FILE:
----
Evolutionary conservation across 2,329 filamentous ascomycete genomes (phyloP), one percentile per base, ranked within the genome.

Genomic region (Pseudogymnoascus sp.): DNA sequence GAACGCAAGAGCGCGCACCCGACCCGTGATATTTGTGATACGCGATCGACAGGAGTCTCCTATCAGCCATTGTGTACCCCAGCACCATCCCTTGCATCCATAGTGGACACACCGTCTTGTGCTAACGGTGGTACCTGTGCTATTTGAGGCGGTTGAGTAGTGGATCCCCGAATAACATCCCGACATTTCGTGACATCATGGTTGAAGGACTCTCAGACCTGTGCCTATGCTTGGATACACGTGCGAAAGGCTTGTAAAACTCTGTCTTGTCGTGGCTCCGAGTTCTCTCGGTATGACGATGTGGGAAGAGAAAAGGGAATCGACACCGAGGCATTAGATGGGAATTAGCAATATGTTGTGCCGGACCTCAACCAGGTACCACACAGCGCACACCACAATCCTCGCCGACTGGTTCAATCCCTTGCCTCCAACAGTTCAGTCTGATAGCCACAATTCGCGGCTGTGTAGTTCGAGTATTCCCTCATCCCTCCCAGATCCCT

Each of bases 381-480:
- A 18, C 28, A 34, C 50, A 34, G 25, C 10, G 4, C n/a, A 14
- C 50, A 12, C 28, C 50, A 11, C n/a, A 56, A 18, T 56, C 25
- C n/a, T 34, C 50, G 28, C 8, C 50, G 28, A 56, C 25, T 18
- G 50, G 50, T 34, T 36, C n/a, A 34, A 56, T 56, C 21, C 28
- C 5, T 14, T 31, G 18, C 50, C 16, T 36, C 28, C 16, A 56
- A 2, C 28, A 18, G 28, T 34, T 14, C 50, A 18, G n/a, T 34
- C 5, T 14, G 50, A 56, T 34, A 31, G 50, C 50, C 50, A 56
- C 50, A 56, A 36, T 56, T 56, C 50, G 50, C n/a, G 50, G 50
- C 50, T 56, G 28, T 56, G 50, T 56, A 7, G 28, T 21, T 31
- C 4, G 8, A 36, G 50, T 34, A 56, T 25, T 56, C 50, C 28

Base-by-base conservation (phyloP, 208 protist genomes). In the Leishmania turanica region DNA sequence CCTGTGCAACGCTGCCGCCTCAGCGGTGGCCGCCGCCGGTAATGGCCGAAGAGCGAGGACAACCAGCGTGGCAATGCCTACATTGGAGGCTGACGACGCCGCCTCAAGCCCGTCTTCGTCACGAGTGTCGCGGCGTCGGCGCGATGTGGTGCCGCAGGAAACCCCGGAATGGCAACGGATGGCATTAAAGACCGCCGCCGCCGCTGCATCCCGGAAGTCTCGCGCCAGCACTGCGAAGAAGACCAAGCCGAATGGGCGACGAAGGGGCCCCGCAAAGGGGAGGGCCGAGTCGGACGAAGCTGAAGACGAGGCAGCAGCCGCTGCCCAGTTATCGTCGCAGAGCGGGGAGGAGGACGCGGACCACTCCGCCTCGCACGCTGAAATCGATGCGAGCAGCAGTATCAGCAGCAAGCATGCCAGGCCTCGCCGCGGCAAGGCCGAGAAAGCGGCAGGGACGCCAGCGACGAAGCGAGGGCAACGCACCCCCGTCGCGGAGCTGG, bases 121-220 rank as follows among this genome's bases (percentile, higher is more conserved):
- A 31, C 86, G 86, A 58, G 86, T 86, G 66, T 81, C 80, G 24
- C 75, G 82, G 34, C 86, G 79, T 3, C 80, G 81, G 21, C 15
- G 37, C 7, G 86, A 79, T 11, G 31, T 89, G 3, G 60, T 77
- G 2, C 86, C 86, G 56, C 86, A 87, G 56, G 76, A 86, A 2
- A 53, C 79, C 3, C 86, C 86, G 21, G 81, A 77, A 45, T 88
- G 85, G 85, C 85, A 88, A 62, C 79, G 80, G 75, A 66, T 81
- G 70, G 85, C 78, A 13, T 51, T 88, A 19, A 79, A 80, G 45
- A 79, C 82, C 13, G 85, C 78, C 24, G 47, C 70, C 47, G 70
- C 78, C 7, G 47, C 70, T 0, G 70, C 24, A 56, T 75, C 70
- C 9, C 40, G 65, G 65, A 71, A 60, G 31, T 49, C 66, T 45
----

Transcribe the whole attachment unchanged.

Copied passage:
Evolutionary conservation across 2,329 filamentous ascomycete genomes (phyloP), one percentile per base, ranked within the genome.

Genomic region (Pseudogymnoascus sp.): DNA sequence GAACGCAAGAGCGCGCACCCGACCCGTGATATTTGTGATACGCGATCGACAGGAGTCTCCTATCAGCCATTGTGTACCCCAGCACCATCCCTTGCATCCATAGTGGACACACCGTCTTGTGCTAACGGTGGTACCTGTGCTATTTGAGGCGGTTGAGTAGTGGATCCCCGAATAACATCCCGACATTTCGTGACATCATGGTTGAAGGACTCTCAGACCTGTGCCTATGCTTGGATACACGTGCGAAAGGCTTGTAAAACTCTGTCTTGTCGTGGCTCCGAGTTCTCTCGGTATGACGATGTGGGAAGAGAAAAGGGAATCGACACCGAGGCATTAGATGGGAATTAGCAATATGTTGTGCCGGACCTCAACCAGGTACCACACAGCGCACACCACAATCCTCGCCGACTGGTTCAATCCCTTGCCTCCAACAGTTCAGTCTGATAGCCACAATTCGCGGCTGTGTAGTTCGAGTATTCCCTCATCCCTCCCAGATCCCT

Each of bases 381-480:
- A 18, C 28, A 34, C 50, A 34, G 25, C 10, G 4, C n/a, A 14
- C 50, A 12, C 28, C 50, A 11, C n/a, A 56, A 18, T 56, C 25
- C n/a, T 34, C 50, G 28, C 8, C 50, G 28, A 56, C 25, T 18
- G 50, G 50, T 34, T 36, C n/a, A 34, A 56, T 56, C 21, C 28
- C 5, T 14, T 31, G 18, C 50, C 16, T 36, C 28, C 16, A 56
- A 2, C 28, A 18, G 28, T 34, T 14, C 50, A 18, G n/a, T 34
- C 5, T 14, G 50, A 56, T 34, A 31, G 50, C 50, C 50, A 56
- C 50, A 56, A 36, T 56, T 56, C 50, G 50, C n/a, G 50, G 50
- C 50, T 56, G 28, T 56, G 50, T 56, A 7, G 28, T 21, T 31
- C 4, G 8, A 36, G 50, T 34, A 56, T 25, T 56, C 50, C 28

Base-by-base conservation (phyloP, 208 protist genomes). In the Leishmania turanica region DNA sequence CCTGTGCAACGCTGCCGCCTCAGCGGTGGCCGCCGCCGGTAATGGCCGAAGAGCGAGGACAACCAGCGTGGCAATGCCTACATTGGAGGCTGACGACGCCGCCTCAAGCCCGTCTTCGTCACGAGTGTCGCGGCGTCGGCGCGATGTGGTGCCGCAGGAAACCCCGGAATGGCAACGGATGGCATTAAAGACCGCCGCCGCCGCTGCATCCCGGAAGTCTCGCGCCAGCACTGCGAAGAAGACCAAGCCGAATGGGCGACGAAGGGGCCCCGCAAAGGGGAGGGCCGAGTCGGACGAAGCTGAAGACGAGGCAGCAGCCGCTGCCCAGTTATCGTCGCAGAGCGGGGAGGAGGACGCGGACCACTCCGCCTCGCACGCTGAAATCGATGCGAGCAGCAGTATCAGCAGCAAGCATGCCAGGCCTCGCCGCGGCAAGGCCGAGAAAGCGGCAGGGACGCCAGCGACGAAGCGAGGGCAACGCACCCCCGTCGCGGAGCTGG, bases 121-220 rank as follows among this genome's bases (percentile, higher is more conserved):
- A 31, C 86, G 86, A 58, G 86, T 86, G 66, T 81, C 80, G 24
- C 75, G 82, G 34, C 86, G 79, T 3, C 80, G 81, G 21, C 15
- G 37, C 7, G 86, A 79, T 11, G 31, T 89, G 3, G 60, T 77
- G 2, C 86, C 86, G 56, C 86, A 87, G 56, G 76, A 86, A 2
- A 53, C 79, C 3, C 86, C 86, G 21, G 81, A 77, A 45, T 88
- G 85, G 85, C 85, A 88, A 62, C 79, G 80, G 75, A 66, T 81
- G 70, G 85, C 78, A 13, T 51, T 88, A 19, A 79, A 80, G 45
- A 79, C 82, C 13, G 85, C 78, C 24, G 47, C 70, C 47, G 70
- C 78, C 7, G 47, C 70, T 0, G 70, C 24, A 56, T 75, C 70
- C 9, C 40, G 65, G 65, A 71, A 60, G 31, T 49, C 66, T 45